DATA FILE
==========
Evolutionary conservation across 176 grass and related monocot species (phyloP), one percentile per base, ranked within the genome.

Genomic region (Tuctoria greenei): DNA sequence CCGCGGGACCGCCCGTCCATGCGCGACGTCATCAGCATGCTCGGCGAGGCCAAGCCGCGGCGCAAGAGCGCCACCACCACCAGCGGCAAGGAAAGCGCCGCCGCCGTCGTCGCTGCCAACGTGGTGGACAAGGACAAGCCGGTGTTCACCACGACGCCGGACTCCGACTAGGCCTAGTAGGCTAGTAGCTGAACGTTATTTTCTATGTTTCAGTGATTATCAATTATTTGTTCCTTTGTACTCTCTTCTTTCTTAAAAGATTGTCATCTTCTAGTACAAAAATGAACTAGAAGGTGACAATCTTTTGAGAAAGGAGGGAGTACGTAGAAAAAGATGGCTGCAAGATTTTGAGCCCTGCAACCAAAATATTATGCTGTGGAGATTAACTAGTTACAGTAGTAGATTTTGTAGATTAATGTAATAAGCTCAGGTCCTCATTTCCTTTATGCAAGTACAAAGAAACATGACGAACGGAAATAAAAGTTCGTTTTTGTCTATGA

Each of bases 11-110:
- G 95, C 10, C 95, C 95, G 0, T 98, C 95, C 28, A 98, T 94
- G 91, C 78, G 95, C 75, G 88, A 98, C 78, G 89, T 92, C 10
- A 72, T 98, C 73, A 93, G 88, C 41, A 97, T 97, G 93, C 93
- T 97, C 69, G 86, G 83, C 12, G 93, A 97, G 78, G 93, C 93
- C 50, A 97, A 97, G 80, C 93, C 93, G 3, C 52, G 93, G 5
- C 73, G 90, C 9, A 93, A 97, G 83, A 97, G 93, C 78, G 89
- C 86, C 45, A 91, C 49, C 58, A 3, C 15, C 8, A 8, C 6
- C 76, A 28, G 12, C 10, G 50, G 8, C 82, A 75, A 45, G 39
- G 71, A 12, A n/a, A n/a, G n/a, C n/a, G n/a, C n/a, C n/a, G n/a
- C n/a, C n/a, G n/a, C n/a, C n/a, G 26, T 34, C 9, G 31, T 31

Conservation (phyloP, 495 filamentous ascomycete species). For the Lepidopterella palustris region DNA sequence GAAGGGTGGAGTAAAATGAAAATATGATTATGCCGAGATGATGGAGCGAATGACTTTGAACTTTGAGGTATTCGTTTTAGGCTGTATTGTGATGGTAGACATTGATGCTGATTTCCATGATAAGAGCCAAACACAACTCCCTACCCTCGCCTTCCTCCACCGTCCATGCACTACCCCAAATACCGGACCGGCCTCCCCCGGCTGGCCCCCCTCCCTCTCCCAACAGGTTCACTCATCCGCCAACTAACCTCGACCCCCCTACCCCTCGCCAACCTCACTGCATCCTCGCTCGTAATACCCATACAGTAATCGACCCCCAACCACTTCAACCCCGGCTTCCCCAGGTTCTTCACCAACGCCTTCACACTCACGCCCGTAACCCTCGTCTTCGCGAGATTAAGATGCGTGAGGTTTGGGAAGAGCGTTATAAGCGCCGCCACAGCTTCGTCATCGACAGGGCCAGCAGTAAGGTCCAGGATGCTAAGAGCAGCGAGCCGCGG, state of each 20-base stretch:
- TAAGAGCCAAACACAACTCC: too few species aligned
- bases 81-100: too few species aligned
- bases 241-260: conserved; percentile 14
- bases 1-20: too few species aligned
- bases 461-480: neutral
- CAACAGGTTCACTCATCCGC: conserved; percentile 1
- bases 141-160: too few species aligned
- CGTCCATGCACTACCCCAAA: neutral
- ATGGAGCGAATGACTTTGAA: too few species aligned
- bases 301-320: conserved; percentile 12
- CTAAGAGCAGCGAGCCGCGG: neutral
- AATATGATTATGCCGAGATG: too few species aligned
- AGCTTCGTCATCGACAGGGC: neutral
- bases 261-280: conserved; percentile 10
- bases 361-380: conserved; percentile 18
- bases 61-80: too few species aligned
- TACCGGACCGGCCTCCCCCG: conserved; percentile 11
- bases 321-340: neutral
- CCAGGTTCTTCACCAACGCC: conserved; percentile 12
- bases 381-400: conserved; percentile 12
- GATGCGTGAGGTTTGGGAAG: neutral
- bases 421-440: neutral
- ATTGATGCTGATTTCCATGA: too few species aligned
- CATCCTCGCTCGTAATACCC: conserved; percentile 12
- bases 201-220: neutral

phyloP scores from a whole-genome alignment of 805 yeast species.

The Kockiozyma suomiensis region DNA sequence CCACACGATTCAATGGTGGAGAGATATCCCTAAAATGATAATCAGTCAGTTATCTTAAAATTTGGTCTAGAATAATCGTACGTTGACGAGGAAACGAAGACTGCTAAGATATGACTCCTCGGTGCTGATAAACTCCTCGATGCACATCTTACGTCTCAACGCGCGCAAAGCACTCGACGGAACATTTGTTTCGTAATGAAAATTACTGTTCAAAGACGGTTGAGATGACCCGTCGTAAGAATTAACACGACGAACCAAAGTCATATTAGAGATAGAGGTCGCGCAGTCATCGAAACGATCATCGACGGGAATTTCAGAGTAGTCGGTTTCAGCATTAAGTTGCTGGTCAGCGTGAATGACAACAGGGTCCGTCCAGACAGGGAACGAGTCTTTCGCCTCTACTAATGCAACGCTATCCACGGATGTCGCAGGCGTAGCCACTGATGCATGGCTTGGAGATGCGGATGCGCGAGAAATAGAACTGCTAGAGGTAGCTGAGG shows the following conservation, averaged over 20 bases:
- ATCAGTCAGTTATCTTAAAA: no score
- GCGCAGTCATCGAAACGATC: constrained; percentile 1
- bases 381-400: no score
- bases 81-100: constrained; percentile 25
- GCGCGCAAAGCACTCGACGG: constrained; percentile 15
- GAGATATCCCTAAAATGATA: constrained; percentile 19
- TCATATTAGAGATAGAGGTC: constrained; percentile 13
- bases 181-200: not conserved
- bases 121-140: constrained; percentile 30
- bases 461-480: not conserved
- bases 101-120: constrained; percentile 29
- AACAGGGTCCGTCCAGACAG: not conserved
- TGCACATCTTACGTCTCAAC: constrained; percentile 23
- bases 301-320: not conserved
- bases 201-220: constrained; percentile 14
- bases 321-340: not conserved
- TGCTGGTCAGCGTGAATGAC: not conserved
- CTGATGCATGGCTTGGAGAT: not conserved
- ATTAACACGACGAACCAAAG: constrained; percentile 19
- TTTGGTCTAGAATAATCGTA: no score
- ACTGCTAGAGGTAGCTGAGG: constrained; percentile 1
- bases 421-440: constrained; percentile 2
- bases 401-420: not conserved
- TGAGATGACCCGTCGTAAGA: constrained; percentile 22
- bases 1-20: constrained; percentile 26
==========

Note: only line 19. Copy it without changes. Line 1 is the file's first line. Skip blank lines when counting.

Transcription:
- bases 461-480: neutral